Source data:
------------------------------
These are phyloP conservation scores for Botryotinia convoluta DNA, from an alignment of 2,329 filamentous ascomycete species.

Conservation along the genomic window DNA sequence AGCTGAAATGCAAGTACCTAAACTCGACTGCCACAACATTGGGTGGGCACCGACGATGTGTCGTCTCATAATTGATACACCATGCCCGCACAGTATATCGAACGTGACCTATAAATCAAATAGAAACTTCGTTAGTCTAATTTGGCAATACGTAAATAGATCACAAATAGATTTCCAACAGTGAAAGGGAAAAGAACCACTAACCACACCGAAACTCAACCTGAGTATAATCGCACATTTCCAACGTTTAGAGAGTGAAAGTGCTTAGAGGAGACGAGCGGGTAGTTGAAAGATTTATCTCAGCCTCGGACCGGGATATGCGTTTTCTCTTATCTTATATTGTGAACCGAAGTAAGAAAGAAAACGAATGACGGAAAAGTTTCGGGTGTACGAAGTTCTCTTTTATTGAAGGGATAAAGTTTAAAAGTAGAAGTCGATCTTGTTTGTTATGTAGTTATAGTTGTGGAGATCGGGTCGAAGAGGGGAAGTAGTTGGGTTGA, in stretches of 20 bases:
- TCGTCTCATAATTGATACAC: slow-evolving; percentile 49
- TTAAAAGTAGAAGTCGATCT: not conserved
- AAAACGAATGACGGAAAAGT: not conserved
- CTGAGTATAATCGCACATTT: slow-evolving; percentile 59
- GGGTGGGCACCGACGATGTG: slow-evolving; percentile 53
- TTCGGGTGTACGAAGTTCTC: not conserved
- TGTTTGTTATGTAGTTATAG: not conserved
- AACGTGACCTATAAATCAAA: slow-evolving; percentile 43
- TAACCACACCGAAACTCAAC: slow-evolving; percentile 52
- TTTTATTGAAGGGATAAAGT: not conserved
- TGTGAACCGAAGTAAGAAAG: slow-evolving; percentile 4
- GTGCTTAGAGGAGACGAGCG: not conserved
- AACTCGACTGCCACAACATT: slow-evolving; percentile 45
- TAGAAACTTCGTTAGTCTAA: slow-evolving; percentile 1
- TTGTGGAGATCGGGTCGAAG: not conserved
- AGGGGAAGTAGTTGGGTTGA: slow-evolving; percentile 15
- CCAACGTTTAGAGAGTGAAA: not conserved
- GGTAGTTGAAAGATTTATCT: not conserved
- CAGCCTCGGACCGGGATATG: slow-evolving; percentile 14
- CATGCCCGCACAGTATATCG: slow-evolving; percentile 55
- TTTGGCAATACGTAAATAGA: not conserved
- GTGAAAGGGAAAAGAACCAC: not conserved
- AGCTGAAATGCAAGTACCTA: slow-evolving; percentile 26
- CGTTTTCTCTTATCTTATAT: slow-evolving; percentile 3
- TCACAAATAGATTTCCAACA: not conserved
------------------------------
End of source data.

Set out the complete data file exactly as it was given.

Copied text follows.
These are phyloP conservation scores for Botryotinia convoluta DNA, from an alignment of 2,329 filamentous ascomycete species.

Conservation along the genomic window DNA sequence AGCTGAAATGCAAGTACCTAAACTCGACTGCCACAACATTGGGTGGGCACCGACGATGTGTCGTCTCATAATTGATACACCATGCCCGCACAGTATATCGAACGTGACCTATAAATCAAATAGAAACTTCGTTAGTCTAATTTGGCAATACGTAAATAGATCACAAATAGATTTCCAACAGTGAAAGGGAAAAGAACCACTAACCACACCGAAACTCAACCTGAGTATAATCGCACATTTCCAACGTTTAGAGAGTGAAAGTGCTTAGAGGAGACGAGCGGGTAGTTGAAAGATTTATCTCAGCCTCGGACCGGGATATGCGTTTTCTCTTATCTTATATTGTGAACCGAAGTAAGAAAGAAAACGAATGACGGAAAAGTTTCGGGTGTACGAAGTTCTCTTTTATTGAAGGGATAAAGTTTAAAAGTAGAAGTCGATCTTGTTTGTTATGTAGTTATAGTTGTGGAGATCGGGTCGAAGAGGGGAAGTAGTTGGGTTGA, in stretches of 20 bases:
- TCGTCTCATAATTGATACAC: slow-evolving; percentile 49
- TTAAAAGTAGAAGTCGATCT: not conserved
- AAAACGAATGACGGAAAAGT: not conserved
- CTGAGTATAATCGCACATTT: slow-evolving; percentile 59
- GGGTGGGCACCGACGATGTG: slow-evolving; percentile 53
- TTCGGGTGTACGAAGTTCTC: not conserved
- TGTTTGTTATGTAGTTATAG: not conserved
- AACGTGACCTATAAATCAAA: slow-evolving; percentile 43
- TAACCACACCGAAACTCAAC: slow-evolving; percentile 52
- TTTTATTGAAGGGATAAAGT: not conserved
- TGTGAACCGAAGTAAGAAAG: slow-evolving; percentile 4
- GTGCTTAGAGGAGACGAGCG: not conserved
- AACTCGACTGCCACAACATT: slow-evolving; percentile 45
- TAGAAACTTCGTTAGTCTAA: slow-evolving; percentile 1
- TTGTGGAGATCGGGTCGAAG: not conserved
- AGGGGAAGTAGTTGGGTTGA: slow-evolving; percentile 15
- CCAACGTTTAGAGAGTGAAA: not conserved
- GGTAGTTGAAAGATTTATCT: not conserved
- CAGCCTCGGACCGGGATATG: slow-evolving; percentile 14
- CATGCCCGCACAGTATATCG: slow-evolving; percentile 55
- TTTGGCAATACGTAAATAGA: not conserved
- GTGAAAGGGAAAAGAACCAC: not conserved
- AGCTGAAATGCAAGTACCTA: slow-evolving; percentile 26
- CGTTTTCTCTTATCTTATAT: slow-evolving; percentile 3
- TCACAAATAGATTTCCAACA: not conserved